…I know I need a break, but there is so much work to do. The team depends so heavily on my direction, that going away for longer than a week (while the rest of my team works) is unthinkable. And it seems to be true of all the other people I know who are in a similar position… On breaks, I take my work on the road with me, or the whole office goes as a group. So its not clear to me how you do it, and in some ways makes me question the nature of your work…”

Randy, you have a great point, and let me try to answer your queries!

Before I begin, please understand that taking any time off beyond a couple of days takes immense preparation, as you will see. So impulsive trips (unless emergencies) simply don’t happen.

That said, here’s how I do it:

  • Establish strong communication and teamwork in your company: For anyone to take time off, its really important that your team is strong and communicating with each other. As I said in my last post, it became very obvious that this was an issue at Month #8, so I set about fixing that. Now its critical that every person has two people to cover them at any given time, which means that people can take leave at any given time.
  • Block out your dates a minimum of 3-6 months in advance, after talking to your team: Taking a month off (actually any time off longer than a couple of days) takes immense amounts of preparation. You need to mentally prepare your team for it, and you need to be mentally and emotionally committed to sticking to those dates. First, once I’ve figured out a period that I think will work, I usually talk to my immediate support team to see if there are significant conflicts or issues that I may have missed. If they don’t see any, I then speak to the investors/Board/owners, and once they approve (which they usually do because the rest of my support team is on board), I block the dates off immediately in the company calendar. Its very important to do this because it starts the process of clearly demarcating that time for yourself. Often people are much more forgiving of your departure because they have known for so long.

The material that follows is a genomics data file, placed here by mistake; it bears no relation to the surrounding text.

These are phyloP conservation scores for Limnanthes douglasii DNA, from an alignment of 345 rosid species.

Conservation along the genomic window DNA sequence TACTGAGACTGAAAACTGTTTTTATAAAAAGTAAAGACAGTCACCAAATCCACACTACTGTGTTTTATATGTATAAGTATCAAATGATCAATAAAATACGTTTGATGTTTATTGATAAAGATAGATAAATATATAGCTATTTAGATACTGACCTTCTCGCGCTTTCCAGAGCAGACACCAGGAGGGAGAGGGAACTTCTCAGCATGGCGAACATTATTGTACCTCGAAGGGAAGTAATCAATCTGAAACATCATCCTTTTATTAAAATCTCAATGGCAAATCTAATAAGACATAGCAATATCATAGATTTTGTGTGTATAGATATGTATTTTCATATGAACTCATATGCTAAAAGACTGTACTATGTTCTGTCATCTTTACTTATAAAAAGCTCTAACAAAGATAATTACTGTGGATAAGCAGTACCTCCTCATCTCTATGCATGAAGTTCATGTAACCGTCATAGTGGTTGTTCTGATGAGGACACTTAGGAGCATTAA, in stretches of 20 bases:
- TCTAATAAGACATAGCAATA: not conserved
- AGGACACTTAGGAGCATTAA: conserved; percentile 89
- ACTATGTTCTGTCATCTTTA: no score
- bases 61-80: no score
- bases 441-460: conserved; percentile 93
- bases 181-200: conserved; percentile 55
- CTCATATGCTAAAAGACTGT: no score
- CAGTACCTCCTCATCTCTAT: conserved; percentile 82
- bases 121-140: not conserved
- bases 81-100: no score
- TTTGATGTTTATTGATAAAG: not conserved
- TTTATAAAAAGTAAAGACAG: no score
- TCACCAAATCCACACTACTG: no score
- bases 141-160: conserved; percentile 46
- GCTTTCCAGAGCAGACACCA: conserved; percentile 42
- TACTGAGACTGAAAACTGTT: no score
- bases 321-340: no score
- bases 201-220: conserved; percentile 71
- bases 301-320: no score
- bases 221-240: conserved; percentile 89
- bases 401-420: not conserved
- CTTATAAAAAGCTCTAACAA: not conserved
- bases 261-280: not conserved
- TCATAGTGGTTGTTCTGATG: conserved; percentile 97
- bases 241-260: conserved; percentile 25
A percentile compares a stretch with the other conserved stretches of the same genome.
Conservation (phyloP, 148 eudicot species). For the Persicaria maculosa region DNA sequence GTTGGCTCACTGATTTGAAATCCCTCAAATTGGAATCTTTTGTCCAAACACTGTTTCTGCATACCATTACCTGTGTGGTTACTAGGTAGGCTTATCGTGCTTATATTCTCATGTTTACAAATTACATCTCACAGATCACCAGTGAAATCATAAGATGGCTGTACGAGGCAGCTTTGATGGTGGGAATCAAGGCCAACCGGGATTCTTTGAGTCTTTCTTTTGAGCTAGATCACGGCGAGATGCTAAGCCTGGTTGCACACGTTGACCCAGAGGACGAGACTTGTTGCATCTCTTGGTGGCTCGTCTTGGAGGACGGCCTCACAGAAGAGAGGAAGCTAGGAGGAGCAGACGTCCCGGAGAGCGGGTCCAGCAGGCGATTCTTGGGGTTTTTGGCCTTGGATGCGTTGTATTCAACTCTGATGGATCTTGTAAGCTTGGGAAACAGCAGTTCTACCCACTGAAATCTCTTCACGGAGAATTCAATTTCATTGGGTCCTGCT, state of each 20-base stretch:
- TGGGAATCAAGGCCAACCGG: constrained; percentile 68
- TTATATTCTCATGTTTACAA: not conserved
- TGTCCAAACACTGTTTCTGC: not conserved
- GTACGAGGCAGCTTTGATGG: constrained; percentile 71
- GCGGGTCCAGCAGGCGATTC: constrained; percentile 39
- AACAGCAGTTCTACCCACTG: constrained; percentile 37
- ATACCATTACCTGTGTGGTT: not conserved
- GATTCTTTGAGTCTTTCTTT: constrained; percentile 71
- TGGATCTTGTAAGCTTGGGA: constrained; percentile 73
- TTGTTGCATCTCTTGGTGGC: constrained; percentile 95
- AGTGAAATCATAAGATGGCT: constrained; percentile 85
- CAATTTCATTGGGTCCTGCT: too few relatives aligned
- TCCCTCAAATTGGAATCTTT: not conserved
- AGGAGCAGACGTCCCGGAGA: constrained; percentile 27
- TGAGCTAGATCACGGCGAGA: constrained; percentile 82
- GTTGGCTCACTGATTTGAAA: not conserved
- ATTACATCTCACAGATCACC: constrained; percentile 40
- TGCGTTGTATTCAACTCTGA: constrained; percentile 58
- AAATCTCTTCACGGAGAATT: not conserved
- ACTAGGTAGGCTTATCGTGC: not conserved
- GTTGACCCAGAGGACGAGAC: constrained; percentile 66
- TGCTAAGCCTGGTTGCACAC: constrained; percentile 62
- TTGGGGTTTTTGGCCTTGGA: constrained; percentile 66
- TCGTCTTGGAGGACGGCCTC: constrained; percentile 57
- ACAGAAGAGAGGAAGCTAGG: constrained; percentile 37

• Involve your team in the decision making; explain your thinking: While the owners know why, I had to explain to my team and the wider company why I needed to take time off. In the beginning, not everyone agreed, or understood, or was on-board. However, the most important people (my immediate support team), being the good people they are (and seeing how worn out and exhausted I was), got it…which mattered most. The rest of the company was much more supportive after the first time I took a break. They saw the difference in my energy levels, the freshness of my thinking, and how it trickled down to them personally and professionally, so it became easier for them to support my sojourn the second time.  More importantly, they realized that they weren’t abandoned and had no reason to panic.
  • Develop a contingency plan that is internally shared, train your team, and remind them constantly: Make sure you develop a contingency plan for your duties so that your team will know when and how to back you up, and start training them well in advance. Make a clear outline of your duties and then delegate each of these to your support team members. Then pass this information out to the whole office. Remind them constantly that you will be out-of-town.

In my case, I met with my support team first to ensure they were comfortable with the new responsibilities. They were often trained months in advance and I even sent staff over to test out their respective capabilities as back-ups. It forced them to pick up new skillsets and capabilities. I also met with my team AS A TEAM, so they always knew what the other was doing. Communication is absolutely key. A month or two before my departure, I announced the information at our firm-wide meeting, and opened it up for questions, comments, or concerns from everyone.